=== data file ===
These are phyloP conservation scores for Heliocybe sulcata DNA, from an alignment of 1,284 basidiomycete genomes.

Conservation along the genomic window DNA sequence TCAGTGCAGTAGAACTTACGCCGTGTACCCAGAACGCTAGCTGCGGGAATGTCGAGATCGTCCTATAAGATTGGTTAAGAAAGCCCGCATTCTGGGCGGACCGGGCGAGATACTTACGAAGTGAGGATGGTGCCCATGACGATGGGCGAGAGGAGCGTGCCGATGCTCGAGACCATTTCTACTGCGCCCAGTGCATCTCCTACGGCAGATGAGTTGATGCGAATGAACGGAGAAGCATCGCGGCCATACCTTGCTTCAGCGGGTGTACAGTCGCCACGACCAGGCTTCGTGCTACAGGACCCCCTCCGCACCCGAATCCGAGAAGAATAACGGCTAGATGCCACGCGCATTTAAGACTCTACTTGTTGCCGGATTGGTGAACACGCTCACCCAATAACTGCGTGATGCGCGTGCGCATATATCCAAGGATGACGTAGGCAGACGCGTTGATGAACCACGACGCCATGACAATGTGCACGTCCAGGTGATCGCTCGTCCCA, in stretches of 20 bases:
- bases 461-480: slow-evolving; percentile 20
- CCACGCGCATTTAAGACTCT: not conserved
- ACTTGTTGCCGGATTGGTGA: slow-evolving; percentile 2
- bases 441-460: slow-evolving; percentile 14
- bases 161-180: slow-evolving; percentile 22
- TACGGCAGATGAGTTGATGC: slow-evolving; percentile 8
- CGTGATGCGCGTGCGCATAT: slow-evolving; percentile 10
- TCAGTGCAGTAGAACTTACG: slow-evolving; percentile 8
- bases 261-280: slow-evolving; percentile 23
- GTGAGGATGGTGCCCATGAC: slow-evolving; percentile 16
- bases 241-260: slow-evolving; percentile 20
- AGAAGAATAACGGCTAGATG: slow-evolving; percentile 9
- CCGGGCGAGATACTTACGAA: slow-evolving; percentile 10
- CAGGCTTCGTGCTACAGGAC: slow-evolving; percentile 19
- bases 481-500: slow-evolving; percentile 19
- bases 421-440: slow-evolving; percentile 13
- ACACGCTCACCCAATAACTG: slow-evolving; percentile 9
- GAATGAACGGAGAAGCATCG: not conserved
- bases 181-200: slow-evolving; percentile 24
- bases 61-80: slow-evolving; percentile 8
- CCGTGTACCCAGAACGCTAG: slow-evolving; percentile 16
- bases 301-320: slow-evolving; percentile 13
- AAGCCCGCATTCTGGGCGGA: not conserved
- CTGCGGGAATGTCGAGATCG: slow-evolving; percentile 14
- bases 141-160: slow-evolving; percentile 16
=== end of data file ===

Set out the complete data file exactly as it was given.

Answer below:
These are phyloP conservation scores for Heliocybe sulcata DNA, from an alignment of 1,284 basidiomycete genomes.

Conservation along the genomic window DNA sequence TCAGTGCAGTAGAACTTACGCCGTGTACCCAGAACGCTAGCTGCGGGAATGTCGAGATCGTCCTATAAGATTGGTTAAGAAAGCCCGCATTCTGGGCGGACCGGGCGAGATACTTACGAAGTGAGGATGGTGCCCATGACGATGGGCGAGAGGAGCGTGCCGATGCTCGAGACCATTTCTACTGCGCCCAGTGCATCTCCTACGGCAGATGAGTTGATGCGAATGAACGGAGAAGCATCGCGGCCATACCTTGCTTCAGCGGGTGTACAGTCGCCACGACCAGGCTTCGTGCTACAGGACCCCCTCCGCACCCGAATCCGAGAAGAATAACGGCTAGATGCCACGCGCATTTAAGACTCTACTTGTTGCCGGATTGGTGAACACGCTCACCCAATAACTGCGTGATGCGCGTGCGCATATATCCAAGGATGACGTAGGCAGACGCGTTGATGAACCACGACGCCATGACAATGTGCACGTCCAGGTGATCGCTCGTCCCA, in stretches of 20 bases:
- bases 461-480: slow-evolving; percentile 20
- CCACGCGCATTTAAGACTCT: not conserved
- ACTTGTTGCCGGATTGGTGA: slow-evolving; percentile 2
- bases 441-460: slow-evolving; percentile 14
- bases 161-180: slow-evolving; percentile 22
- TACGGCAGATGAGTTGATGC: slow-evolving; percentile 8
- CGTGATGCGCGTGCGCATAT: slow-evolving; percentile 10
- TCAGTGCAGTAGAACTTACG: slow-evolving; percentile 8
- bases 261-280: slow-evolving; percentile 23
- GTGAGGATGGTGCCCATGAC: slow-evolving; percentile 16
- bases 241-260: slow-evolving; percentile 20
- AGAAGAATAACGGCTAGATG: slow-evolving; percentile 9
- CCGGGCGAGATACTTACGAA: slow-evolving; percentile 10
- CAGGCTTCGTGCTACAGGAC: slow-evolving; percentile 19
- bases 481-500: slow-evolving; percentile 19
- bases 421-440: slow-evolving; percentile 13
- ACACGCTCACCCAATAACTG: slow-evolving; percentile 9
- GAATGAACGGAGAAGCATCG: not conserved
- bases 181-200: slow-evolving; percentile 24
- bases 61-80: slow-evolving; percentile 8
- CCGTGTACCCAGAACGCTAG: slow-evolving; percentile 16
- bases 301-320: slow-evolving; percentile 13
- AAGCCCGCATTCTGGGCGGA: not conserved
- CTGCGGGAATGTCGAGATCG: slow-evolving; percentile 14
- bases 141-160: slow-evolving; percentile 16